The hilly area extending 2-km at the Indian Meghalaya state borders with northeastern Bangladesh. Aside from having huge hydro reserve, these neighboring countries can trade the derivatives of natural gas. Recently, Indian ONGC has discovered a huge gas deposit in Tripura state, adjacent to the eastern borders of Bangladesh. Currently, the company has targeted to unearth 5 MMSCMD gas by mid-2018. This region houses the Palatana Combined Cycle Gas Turbine (CCGT) with a capacity of 726.6 MW. This gas-based power plant is adjacent to the gas fields in Tripura and complementing electricity supply to the energy-deficit seven sisters of North-Eastern India and 100 MW to Bangladesh. The current expansion plan of ONGC includes more gas mining from the Tripura reserve that can be transferred to Bangladesh. This follows the possibility of another 500-1,000 MW power exchange from 2020. Already, the two governments are in talks to finalize the 765 kV transmission capacity mounting from Assam to the northeastern part of India, crossing Bangladesh (Bornagar-Parbatipur-Katihar), which will be a beneficiary in the process. This transmission line will be far more important than electricity transmission, as it will be able to direct Bhutan’s excess hydroelectricity to India and Bangladesh.
Opportunities in Hydro Power
South Asia has several excellent options for renewable and clean energy that can be tapped or replicated into other states, especially within the BBIN network. For example, both Bhutan and Nepal can trade hydroelectricity with India and Bangladesh. As these upstream countries have surplus electricity generation in the months of May to September, downstream countries with a significant energy deficit, such as India and Bangladesh can tap into the opportunity. Similarly, India can be the hub of energy cooperation and Bhutan can export hydropower to Bangladesh via India. Installing only 1.6 GW of hydro, Bhutan has developed only 5% of its total hydropower potential of 30 GW, with 23.8 GW techno-economically exploitable. With the support of India’s technical and financial assistance programs, Bhutan has implemented several hydropower projects like Chukha (336 MW), Krichu (60 MW) and Tala (1,020 MW). Alike Bhutan, Nepal has exploitable hydropower potential of 44 GW. This surplus hydroelectricity of Bhutan and Nepal is exportable to Bangladesh, India, and Pakistan during the monsoon seasons of May-September.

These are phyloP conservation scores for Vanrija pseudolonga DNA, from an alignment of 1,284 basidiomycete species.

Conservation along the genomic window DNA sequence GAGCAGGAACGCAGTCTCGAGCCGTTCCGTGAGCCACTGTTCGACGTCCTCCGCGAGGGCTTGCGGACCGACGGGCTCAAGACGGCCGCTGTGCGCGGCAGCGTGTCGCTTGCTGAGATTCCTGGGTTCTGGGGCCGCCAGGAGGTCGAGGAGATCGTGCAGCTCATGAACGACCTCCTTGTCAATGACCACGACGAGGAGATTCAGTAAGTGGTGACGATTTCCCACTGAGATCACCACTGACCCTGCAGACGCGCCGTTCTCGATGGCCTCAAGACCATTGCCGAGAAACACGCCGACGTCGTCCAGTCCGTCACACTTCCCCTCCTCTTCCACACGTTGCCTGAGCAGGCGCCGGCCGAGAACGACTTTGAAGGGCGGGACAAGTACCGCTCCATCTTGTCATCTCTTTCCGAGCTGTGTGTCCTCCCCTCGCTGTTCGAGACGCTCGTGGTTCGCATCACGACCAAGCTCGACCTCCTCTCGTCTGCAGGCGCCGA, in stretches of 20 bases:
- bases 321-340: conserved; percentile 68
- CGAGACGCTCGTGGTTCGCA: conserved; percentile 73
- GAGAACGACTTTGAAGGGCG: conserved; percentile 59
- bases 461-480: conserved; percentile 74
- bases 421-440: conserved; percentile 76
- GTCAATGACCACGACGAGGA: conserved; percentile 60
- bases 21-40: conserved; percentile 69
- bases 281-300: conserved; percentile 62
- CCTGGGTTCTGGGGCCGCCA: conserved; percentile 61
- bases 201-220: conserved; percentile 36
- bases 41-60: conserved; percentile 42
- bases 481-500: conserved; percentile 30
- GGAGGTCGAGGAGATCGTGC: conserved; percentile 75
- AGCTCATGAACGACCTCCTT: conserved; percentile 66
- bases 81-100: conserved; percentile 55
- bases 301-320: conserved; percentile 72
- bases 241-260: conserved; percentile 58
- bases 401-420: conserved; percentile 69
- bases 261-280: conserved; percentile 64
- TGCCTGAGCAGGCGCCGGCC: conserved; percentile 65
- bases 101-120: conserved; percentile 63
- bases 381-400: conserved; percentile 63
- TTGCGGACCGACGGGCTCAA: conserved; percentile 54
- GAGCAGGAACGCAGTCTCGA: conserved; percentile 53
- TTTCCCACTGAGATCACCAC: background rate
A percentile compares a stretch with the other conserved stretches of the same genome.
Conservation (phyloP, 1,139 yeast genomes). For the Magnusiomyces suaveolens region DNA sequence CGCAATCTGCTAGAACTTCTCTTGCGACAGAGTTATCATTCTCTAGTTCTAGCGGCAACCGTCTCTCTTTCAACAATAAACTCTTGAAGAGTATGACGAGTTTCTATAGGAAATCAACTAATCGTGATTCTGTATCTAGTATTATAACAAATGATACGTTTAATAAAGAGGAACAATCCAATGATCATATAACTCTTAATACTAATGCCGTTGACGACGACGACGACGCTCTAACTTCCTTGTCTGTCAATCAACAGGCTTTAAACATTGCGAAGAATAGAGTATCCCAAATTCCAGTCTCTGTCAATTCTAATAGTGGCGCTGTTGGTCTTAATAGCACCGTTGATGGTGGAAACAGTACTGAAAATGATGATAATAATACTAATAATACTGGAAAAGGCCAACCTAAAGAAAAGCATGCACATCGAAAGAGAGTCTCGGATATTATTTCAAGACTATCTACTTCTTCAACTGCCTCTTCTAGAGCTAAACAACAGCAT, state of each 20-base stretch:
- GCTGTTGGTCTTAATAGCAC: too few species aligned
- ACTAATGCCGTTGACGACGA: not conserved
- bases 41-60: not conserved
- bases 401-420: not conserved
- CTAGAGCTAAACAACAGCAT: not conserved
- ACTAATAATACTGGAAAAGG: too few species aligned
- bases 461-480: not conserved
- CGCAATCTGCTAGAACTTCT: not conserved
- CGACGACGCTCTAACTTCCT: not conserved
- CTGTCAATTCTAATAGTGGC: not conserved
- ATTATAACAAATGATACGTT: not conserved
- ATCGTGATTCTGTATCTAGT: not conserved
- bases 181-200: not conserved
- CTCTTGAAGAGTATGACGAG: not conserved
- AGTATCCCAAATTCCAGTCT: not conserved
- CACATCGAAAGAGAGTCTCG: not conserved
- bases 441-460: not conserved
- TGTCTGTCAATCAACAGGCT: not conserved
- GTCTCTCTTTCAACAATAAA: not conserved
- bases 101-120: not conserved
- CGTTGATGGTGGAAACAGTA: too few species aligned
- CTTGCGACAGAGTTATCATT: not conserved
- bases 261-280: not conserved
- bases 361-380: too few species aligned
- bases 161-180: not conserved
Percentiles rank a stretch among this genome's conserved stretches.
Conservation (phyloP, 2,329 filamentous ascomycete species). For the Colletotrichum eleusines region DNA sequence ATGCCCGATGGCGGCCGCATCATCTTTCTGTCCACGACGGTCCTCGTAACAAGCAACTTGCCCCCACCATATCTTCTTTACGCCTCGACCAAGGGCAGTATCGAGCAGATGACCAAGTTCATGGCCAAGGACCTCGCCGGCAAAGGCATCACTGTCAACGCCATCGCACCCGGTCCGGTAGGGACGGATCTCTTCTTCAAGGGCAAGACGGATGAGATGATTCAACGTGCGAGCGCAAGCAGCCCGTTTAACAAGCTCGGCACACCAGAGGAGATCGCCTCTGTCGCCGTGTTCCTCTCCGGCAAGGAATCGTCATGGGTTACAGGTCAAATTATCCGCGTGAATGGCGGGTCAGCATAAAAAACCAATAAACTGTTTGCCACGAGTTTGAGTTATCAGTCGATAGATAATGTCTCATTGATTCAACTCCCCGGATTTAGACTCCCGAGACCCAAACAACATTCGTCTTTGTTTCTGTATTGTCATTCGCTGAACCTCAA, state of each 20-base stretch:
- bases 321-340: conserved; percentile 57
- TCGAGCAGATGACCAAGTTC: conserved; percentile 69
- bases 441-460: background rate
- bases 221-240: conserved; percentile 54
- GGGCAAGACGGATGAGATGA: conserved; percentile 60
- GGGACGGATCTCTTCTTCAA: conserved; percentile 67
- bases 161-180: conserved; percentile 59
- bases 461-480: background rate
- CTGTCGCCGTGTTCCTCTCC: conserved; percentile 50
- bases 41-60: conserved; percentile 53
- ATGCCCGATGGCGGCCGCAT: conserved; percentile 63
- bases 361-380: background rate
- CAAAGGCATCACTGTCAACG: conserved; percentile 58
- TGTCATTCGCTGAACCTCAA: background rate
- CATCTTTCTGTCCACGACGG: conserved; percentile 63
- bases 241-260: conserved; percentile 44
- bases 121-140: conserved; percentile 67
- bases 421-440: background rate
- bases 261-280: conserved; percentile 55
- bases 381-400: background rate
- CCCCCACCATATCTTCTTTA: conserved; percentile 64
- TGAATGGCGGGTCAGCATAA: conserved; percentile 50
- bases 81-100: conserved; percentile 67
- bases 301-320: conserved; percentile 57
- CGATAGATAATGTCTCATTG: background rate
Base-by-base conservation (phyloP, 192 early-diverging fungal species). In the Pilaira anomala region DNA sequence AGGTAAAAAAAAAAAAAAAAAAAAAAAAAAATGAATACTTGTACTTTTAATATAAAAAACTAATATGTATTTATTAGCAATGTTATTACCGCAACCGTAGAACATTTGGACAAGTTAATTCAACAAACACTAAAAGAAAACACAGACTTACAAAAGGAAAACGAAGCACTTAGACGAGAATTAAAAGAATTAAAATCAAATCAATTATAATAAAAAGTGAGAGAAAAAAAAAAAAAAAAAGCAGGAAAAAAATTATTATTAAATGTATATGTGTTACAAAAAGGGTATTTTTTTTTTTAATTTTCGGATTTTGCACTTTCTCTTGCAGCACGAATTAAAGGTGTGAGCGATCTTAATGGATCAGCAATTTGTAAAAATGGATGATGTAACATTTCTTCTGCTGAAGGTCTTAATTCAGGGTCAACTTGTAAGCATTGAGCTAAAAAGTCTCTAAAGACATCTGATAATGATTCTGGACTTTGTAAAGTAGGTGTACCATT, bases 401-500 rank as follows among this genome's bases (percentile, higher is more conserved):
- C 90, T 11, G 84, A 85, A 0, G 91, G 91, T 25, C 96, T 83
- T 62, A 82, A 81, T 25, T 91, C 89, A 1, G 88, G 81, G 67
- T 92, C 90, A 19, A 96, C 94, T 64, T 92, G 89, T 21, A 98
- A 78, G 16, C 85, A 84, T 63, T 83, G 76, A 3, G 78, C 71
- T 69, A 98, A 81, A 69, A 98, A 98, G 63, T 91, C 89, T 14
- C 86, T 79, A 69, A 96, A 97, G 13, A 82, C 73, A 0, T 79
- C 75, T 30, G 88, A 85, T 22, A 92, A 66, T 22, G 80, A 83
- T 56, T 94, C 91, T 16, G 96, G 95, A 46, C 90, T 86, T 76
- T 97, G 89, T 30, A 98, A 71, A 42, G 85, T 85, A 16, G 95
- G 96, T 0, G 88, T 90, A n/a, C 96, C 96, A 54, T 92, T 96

India has huge potential to capitalize on its hydro potential. In fact, India has the potential to generate 84 GW (economically exploitable energy) out of the installed capacity of 150 GW from the river systems. Of this capacity, only 23% has been developed to date. In addition to rivers, Assam has a huge coal and hydro reserve in northeastern India.
Bangladesh can utilize the thermal and hydro potential from Bhutan, India, and Nepal to meet its growing electricity demand. Considering the potential interconnection with its neighboring countries, Bangladesh has incorporated a long term transmission plan in its Power System Master Plan (PSMP).
Replicable Opportunities in Small Scale Wind Energy
By 2021, 60% of the world energy will come from clean and renewable energy, and between now and then, wind turbines will go up at a rate of 2.5 every hour.
For solar power option, South Asian economies can look into Solar Home System (SHS) based applications. As the tropic of cancer directly crosses over the region, it has the potential of generating and capturing massive daylight that can be converted into solar power. In this case, SHS can be successfully replicated into other South Asian countries. Bangladesh has produced some of the best works in this case. The fastest-growing solar-based installation in the world is suitable for off-grid and inaccessible areas of the South Asian countries. This method can be used for clean cooking and solar-based irrigation in rural areas, where proper electrification is not possible.